For some reason I think of Rulon as a bit more controlled, more CEO, more salesman and, in this way, he’s got a comfort with talking to Tectonic and reporters that’s born out of being someone who goes to conferences ready to tout the prominence and competence of his institution to large groups. When I read his sections what I’m struck by is how he finds all the attention, and his emotion response to it, as unexpected. Ft. Collins’ population is about 135,000 (Laramie’s is about 27,000), so it’s no “big city” but it’s much bigger than Laramie. So Rulon has given press conferences before and, unlike Jon Peacock’s reaction to the swarms of press in Laramie, he should be ready to handle it. But it’s even bigger than Ft. Collins and Rulon expects. And I think about the compression of time — 3 days maximum — and he’s the face of it all. It’s a level of attention even all the good CEO training might not have prepared him for.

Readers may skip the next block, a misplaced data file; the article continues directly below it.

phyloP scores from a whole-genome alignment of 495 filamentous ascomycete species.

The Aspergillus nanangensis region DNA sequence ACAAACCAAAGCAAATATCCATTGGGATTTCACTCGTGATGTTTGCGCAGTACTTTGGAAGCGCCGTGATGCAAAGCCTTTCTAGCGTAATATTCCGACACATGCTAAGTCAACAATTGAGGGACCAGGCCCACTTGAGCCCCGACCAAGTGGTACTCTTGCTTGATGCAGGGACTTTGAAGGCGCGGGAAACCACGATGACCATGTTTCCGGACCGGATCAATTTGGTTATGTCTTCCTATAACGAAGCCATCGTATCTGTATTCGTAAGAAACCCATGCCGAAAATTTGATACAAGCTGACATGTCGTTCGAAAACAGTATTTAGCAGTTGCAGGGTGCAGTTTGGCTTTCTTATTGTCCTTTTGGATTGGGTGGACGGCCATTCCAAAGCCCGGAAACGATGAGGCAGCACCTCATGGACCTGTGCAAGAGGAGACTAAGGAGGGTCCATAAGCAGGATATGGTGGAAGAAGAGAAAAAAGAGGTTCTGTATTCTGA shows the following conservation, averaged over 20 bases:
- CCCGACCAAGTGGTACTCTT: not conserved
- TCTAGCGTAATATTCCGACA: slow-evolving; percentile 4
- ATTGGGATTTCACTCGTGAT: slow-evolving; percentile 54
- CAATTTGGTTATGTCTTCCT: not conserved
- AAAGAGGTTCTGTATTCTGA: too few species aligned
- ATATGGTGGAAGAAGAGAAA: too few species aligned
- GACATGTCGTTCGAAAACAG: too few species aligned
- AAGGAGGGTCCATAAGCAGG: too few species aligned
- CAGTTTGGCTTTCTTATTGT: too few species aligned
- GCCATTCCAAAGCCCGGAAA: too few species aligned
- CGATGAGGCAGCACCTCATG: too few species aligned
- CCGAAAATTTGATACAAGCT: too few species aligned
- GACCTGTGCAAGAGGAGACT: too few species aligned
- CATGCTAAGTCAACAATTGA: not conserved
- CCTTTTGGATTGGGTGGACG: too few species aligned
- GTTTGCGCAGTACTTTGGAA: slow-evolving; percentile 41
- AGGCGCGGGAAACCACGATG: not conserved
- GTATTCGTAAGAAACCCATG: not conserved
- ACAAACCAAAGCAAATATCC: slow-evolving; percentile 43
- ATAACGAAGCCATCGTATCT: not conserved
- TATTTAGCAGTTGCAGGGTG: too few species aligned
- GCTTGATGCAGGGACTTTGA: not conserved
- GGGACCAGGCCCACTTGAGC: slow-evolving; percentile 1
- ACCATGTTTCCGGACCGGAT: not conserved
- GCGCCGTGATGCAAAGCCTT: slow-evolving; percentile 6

Rob is the least eloquent, and probably, given what we know of the real man, the biggest physically and the least formally educated of the three men. Of course, one thing to remember is that it doesn’t take much to physically outweigh Aaron (he’s slight) and maybe it’s more the attitude of weight, bulk that you carry, vs. anything specific you try to change about your body). But, what Rob lacks in some areas, he makes up in street smarts … and those are Laramie street smarts which mean something different than being a copy in a tightly populated urban area. He probably doesn’t make a whole lot more than a lot of the folks in Laramie. I keep wondering whether he doesn’t play on his “good ole boy” cred when working suspects in the interrogation room. He tells the audience he’s had a change of heart when it comes to LGBT folks, but when he’s in that room with Aaron, he sees that his suspect wants to play an angle with his confession. How much does he go on past experience (and belief?) and help Aaron feel as if the more he talks about what he did to the “queer dude” he’s telling someone sympathetic to his homophobia? If there’s this kind of light cajoling, urging Aaron on in his characterization of the event that can then turn to disgust by the time you have that last line: “There is no doubt that Mr. Shepard is going to die.” It’s hard because you’re working with a snippet from a much longer conversation but I think having a bit of contrast between Rob at the beginning of the interrogation and him at the end might give you a sense of pacing and clear emotional arc (the kind of arcs you’re building solidly for Phil D. and Rulon).